This is a beautifully designed deck which, whilst broadly sticks to the traditional imagery, introduces some really lovely touches in terms of symbolic input to fire the imagination - for instance on the 8 of Pentacles, 8 pantacles surround a delicate pink rose... reminding us of the necessity for protection and nourishment during periods of spiritual development and growth.
My favourite card in this deck is that of the Hermit...this portrays a man deep in meditation, sitting in a garden at night. At his feet the lamp of the mysteries shines bright, and is echoed by a six-pointed star in the night sky. Stars scatter from his hands, a lotus springs up beside him, and a small bird sits watching his contemplation nearby. The whole scene is, for me, an invocation of the spirit of the Hermit.
Illustrations on the cards are sufficiently symbolic in nature that this deck could successfully be used as a beginner's deck, especially if you are stimulated by visual imagery. Most of the cards clearly depict the deeper meanings of the card, as well as their surface interpretations. For this reason, they would also serve well as a meditational tool.
Losche's understanding of the inner secrets of the Tarot is very clear. For instance oo the 5 of Swords we see a man pinned to a barren desert floor. He lies upon a pentagram, limbs extended into the four lower points. Around him are 5 swords, driven into the ground. This reminds us of the dangers of losing touch with our spiritual beliefs, and becoming immersed in the mundane world... when you look very closely, you realise that each sword point enters a lotus or lily... both symbols of spiritual peace.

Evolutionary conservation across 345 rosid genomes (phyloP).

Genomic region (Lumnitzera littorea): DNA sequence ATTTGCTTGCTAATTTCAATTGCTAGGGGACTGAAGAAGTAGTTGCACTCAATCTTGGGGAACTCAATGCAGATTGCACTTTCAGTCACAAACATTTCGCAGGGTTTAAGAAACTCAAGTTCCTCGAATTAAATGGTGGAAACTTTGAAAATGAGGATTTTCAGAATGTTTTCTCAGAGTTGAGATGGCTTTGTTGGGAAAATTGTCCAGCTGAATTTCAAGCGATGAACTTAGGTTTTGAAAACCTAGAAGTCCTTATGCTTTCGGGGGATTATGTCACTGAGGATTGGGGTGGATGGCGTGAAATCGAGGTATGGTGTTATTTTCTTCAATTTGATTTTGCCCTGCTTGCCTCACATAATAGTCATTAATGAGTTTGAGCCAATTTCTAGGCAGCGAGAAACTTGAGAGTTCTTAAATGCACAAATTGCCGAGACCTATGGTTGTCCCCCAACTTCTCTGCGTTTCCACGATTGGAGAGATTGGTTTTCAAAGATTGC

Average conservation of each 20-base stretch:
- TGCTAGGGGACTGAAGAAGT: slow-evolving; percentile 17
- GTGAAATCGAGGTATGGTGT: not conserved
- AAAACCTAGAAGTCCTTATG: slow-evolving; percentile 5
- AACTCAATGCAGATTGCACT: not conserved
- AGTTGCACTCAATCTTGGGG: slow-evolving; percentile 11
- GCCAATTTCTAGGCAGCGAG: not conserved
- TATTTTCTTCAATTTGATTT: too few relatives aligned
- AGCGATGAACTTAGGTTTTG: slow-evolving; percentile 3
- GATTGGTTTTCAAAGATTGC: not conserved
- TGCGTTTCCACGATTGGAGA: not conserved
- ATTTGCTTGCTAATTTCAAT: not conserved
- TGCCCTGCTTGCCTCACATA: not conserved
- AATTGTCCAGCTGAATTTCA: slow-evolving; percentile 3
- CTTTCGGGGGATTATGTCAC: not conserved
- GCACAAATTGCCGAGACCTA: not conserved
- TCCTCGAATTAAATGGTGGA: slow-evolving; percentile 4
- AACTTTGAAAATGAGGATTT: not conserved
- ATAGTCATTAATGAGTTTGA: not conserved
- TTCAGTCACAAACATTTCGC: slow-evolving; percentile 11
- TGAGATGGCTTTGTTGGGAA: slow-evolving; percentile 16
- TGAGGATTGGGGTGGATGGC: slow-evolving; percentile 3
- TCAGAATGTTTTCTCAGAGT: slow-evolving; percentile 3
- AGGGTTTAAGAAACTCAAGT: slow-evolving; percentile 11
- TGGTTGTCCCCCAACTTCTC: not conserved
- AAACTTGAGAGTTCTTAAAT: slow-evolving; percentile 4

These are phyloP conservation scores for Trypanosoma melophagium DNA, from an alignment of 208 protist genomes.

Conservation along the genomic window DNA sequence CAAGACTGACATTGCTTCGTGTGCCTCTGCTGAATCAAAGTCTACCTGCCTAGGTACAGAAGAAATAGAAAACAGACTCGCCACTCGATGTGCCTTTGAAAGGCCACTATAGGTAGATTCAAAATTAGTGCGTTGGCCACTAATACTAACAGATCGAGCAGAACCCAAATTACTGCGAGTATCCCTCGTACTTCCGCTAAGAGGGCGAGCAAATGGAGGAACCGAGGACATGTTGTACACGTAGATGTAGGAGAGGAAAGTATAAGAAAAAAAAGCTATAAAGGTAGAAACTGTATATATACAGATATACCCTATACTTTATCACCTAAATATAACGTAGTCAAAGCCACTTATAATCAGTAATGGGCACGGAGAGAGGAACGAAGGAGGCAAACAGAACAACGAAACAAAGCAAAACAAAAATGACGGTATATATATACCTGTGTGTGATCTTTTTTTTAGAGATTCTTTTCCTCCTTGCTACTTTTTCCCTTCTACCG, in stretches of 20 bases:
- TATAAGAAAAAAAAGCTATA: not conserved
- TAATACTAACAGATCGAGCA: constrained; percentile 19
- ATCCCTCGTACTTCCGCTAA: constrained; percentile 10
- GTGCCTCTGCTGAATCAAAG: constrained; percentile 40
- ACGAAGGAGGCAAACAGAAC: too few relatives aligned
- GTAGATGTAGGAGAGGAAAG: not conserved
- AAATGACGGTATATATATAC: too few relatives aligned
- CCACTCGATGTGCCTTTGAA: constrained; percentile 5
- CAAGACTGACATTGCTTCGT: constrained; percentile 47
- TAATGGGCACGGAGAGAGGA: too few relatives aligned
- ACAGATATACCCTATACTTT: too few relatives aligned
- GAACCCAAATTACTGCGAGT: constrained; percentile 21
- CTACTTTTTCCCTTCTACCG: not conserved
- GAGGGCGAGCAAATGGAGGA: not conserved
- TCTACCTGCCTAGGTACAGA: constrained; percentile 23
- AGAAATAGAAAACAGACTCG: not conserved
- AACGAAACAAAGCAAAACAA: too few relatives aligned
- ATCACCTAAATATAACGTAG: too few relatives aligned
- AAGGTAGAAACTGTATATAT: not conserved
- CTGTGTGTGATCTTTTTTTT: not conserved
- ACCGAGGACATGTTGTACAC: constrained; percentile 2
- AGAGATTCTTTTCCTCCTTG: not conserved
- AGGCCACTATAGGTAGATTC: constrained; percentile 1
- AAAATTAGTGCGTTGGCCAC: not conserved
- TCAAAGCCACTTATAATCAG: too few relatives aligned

One thing that makes me curious is the fact that, even though the designer uses Princes and Princesses, he chooses to have the major male in each suit remain a King. He also retains Judgement in favour of the Aeon, and the World in favour of the Universe.
He also obviously has quite a sense of humour... most of the cards have people on them.and many of those people are likenesses of Hollywood film stars ;-) We had hours of fun trying to put names to the faces when we first saw this deck. Mind you, I have to say, the logic of the allocation of various stars seems symbolic of itself - Sean Connery plays the King of Wands for instance.
The little guidebook supplied with the deck suffers from the usual problems of cramming a lot of info into a small format booklet, but does feature the designer's own impression of each card, which is helpful, as well as keywords indicating the meaning of each card. There are seven sample spreads, one of which is a 7-carder I haven't seen before.
Definitions - whilst small - are helpful, and the keywords cover a fairly broad range of meanings. There's also a really encouraging note at the back of the guidebook which suggests that you take an overall look at a spread before turning to look up the cards you have drawn.
I feel that this is an accessible and attractive deck, and I love the chuckles that come when you finally realise which card shows Errol Flynn!!
Review by Jan